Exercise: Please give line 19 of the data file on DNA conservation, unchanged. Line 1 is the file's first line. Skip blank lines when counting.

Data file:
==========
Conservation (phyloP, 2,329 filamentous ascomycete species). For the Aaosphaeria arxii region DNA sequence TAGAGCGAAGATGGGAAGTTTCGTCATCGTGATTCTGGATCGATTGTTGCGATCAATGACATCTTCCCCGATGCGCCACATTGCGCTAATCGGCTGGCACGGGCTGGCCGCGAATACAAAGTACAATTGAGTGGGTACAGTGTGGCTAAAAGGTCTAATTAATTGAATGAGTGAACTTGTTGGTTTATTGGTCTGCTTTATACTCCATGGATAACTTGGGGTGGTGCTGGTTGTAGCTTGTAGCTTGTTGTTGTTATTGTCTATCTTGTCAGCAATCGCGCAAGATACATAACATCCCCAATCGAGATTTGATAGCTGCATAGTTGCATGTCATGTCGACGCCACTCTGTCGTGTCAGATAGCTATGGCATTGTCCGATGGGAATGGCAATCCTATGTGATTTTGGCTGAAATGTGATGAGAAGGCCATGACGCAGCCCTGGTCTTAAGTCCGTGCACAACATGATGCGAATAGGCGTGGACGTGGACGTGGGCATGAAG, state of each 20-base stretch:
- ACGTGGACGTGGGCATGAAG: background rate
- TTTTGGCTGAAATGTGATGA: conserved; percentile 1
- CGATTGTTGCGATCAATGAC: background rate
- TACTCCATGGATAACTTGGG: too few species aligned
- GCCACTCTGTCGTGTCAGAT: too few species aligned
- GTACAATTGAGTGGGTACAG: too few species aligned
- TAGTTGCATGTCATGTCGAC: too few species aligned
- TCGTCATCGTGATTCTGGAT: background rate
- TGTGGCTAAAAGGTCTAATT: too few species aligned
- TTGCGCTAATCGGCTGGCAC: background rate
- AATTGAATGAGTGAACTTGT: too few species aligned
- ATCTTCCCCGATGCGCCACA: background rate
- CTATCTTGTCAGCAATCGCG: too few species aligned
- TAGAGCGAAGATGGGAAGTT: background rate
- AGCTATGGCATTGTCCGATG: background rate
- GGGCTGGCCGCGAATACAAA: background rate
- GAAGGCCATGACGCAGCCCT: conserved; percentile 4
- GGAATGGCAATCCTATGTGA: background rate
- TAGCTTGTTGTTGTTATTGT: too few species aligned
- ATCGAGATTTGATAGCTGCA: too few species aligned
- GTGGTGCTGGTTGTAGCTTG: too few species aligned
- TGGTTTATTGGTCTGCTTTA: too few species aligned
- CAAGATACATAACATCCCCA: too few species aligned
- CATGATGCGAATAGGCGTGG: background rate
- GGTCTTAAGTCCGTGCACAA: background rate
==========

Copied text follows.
- GGAATGGCAATCCTATGTGA: background rate